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First Known Use of nurture

Noun

14th century, in the meaning defined at sense 1

Verb

15th century, in the meaning defined at sense 1

History and Etymology for nurture

Noun and Verb

Middle English norture, nurture, from Anglo-French nureture, from Late Latin nutritura act of nursing, from Latin nutritus, past participle of nutrire to suckle, nourish — more at nourish

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Learn More about nurture

Time Traveler for nurture

Time Traveler

The first known use of nurture was in the 14th century

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Last Updated

6 Apr 2020

Cite this Entry

“Nurture.” Merriam-Webster.com Dictionary, Merriam-Webster, https://www.merriam-webster.com/dictionary/nurture. Accessed 2 Jun. 2020.

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More Definitions for nurture

nurture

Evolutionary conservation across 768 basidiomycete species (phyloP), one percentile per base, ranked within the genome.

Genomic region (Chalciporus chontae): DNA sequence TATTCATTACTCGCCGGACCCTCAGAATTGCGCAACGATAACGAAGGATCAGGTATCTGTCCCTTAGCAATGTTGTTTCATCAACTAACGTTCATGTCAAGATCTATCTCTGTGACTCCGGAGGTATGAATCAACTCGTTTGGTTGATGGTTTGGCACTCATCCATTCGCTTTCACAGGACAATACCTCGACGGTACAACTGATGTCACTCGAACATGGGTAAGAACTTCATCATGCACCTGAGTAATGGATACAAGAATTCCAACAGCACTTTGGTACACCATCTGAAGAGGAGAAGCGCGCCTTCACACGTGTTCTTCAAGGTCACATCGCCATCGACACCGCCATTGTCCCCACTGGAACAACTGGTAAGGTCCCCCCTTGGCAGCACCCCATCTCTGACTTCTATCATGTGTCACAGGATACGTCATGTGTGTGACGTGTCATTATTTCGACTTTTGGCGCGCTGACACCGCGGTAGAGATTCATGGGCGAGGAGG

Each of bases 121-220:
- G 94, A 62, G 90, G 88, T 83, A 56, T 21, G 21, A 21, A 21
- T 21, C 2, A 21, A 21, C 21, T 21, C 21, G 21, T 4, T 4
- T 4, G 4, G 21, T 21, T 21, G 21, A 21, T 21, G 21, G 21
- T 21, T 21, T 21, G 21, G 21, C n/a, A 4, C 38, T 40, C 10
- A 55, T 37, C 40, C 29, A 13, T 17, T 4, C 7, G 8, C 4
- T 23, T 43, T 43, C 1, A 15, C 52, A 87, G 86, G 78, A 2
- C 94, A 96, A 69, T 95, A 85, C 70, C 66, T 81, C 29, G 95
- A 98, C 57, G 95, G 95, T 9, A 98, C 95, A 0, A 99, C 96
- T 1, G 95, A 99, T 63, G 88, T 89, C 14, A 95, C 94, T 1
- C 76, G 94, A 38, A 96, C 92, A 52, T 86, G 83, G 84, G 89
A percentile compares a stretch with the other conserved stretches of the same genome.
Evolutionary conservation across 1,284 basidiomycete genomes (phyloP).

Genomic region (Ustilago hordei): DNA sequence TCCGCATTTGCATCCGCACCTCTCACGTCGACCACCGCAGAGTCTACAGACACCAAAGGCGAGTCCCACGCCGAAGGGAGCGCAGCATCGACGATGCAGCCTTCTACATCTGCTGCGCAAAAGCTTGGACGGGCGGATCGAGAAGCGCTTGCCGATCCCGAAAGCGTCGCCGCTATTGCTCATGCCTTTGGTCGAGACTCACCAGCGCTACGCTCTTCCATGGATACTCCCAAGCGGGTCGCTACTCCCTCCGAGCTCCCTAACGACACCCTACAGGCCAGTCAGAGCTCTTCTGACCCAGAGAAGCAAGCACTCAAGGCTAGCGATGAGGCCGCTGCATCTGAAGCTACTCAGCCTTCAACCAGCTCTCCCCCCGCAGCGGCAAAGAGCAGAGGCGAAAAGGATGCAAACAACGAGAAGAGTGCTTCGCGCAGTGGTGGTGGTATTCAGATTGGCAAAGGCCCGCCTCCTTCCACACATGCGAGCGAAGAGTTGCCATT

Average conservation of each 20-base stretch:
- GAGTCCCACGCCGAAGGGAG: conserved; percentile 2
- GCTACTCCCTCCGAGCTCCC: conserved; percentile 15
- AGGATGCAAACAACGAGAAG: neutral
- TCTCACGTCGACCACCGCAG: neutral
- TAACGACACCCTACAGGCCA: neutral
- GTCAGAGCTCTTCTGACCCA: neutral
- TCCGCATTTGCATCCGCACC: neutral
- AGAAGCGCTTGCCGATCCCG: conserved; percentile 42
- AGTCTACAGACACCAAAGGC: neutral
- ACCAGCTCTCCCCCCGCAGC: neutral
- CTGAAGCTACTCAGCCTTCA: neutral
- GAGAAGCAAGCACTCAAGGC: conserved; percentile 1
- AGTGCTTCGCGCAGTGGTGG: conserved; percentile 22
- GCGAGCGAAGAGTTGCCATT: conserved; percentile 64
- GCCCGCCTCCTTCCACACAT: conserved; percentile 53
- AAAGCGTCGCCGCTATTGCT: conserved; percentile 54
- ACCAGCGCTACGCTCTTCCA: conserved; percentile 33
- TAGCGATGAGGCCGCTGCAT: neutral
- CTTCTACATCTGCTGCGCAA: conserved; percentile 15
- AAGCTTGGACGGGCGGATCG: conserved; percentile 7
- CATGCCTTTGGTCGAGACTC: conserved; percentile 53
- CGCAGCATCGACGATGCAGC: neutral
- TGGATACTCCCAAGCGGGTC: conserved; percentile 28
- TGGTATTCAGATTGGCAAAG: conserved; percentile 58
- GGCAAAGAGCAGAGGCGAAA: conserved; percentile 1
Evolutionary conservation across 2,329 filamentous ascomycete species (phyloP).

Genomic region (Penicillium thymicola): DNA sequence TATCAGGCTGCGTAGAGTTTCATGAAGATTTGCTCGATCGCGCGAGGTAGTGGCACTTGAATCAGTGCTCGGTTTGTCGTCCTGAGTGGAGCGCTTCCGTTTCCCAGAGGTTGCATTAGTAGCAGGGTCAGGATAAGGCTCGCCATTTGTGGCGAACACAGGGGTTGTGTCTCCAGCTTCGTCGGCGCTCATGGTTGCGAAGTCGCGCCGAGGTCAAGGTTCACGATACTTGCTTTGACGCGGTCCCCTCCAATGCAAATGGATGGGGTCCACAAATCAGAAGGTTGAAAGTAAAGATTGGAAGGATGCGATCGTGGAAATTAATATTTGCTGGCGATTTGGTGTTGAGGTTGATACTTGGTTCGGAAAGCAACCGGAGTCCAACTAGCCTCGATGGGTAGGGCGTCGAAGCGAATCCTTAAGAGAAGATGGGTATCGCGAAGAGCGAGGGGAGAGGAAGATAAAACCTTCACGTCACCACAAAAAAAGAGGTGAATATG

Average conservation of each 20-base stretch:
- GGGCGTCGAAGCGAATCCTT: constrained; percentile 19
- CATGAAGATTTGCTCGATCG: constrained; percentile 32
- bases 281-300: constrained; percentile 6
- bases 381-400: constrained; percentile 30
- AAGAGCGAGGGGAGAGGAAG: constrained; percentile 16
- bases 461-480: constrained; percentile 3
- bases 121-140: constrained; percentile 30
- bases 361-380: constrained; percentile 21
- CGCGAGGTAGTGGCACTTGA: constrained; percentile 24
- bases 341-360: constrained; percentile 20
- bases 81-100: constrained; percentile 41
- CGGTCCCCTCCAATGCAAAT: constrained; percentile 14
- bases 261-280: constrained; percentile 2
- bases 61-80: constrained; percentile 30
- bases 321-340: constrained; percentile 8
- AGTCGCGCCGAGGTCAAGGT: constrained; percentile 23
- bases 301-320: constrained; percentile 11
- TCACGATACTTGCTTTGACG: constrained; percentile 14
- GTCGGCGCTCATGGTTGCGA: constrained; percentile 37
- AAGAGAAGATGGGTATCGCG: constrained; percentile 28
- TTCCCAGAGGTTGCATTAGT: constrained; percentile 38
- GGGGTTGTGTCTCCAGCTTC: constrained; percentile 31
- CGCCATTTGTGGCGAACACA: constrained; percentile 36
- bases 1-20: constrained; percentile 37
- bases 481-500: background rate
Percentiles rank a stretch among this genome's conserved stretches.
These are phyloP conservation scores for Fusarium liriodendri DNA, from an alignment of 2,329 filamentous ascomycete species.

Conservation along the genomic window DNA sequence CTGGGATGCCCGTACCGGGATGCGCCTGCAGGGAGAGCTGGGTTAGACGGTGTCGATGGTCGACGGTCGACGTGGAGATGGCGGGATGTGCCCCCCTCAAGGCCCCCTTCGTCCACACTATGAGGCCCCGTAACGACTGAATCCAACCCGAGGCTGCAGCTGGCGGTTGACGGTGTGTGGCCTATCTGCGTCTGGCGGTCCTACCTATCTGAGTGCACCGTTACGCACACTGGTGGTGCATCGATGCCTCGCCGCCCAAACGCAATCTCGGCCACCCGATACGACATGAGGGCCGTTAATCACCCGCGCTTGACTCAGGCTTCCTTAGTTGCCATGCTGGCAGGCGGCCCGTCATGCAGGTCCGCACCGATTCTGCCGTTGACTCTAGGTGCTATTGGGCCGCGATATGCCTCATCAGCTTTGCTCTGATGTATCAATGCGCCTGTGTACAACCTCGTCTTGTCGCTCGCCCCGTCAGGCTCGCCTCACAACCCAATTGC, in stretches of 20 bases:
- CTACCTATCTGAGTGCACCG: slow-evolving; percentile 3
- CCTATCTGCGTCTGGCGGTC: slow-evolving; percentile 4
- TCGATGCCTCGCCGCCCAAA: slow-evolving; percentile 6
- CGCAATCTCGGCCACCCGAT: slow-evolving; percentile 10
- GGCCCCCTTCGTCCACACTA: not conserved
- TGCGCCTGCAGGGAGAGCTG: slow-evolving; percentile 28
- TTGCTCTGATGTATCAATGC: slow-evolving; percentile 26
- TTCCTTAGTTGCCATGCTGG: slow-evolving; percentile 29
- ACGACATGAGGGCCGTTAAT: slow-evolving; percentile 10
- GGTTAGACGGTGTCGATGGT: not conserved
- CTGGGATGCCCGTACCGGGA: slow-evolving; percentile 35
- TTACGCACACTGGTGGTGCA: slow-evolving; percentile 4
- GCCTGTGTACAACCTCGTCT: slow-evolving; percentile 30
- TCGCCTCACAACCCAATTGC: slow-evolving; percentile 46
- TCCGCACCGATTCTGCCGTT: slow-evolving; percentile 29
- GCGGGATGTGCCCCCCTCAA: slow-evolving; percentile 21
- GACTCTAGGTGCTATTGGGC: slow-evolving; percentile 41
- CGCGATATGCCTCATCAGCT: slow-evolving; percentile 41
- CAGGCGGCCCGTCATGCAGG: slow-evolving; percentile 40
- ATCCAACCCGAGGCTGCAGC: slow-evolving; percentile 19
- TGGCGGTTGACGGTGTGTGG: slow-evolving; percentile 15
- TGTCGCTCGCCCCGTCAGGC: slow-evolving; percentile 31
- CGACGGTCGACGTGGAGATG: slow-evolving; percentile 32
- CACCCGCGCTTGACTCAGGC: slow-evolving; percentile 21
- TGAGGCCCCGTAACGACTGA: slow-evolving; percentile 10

noun
How to pronounce nurture (audio)

English Language Learners Definition of nurture

 (Entry 1 of 2)

formal : the care and attention given to someone or something that is growing or developing

nurture

verb

English Language Learners Definition of nurture (Entry 2 of 2)

: to help (something or someone) to grow, develop, or succeed
: to take care of (someone or something that is growing or developing) by providing food, protection, a place to live, etc.
: to hold (something, such as an idea or a strong feeling) in your mind for a long time

nurture

noun
nur·​ture | \ ˈnər-chər How to pronounce nurture (audio) \

Kids Definition of nurture

 (Entry 1 of 2)

1 : the way a person or animal was raised : upbringing
2 : something (as food) that is essential to healthy growth and development

nurture

verb
nurtured; nurturing

Kids Definition of nurture (Entry 2 of 2)

1 : to provide with things (as food and protection) essential to healthy growth and development He was nurtured by loving parents.
2 : to further the development of The teacher nurtured the students' creativity.

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More from Merriam-Webster on nurture

Thesaurus: All synonyms and antonyms for nurture

Rhyming Dictionary: Words that rhyme with nurture

Spanish Central: Translation of nurture

Nglish: Translation of nurture for Spanish Speakers

Britannica English: Translation of nurture for Arabic Speakers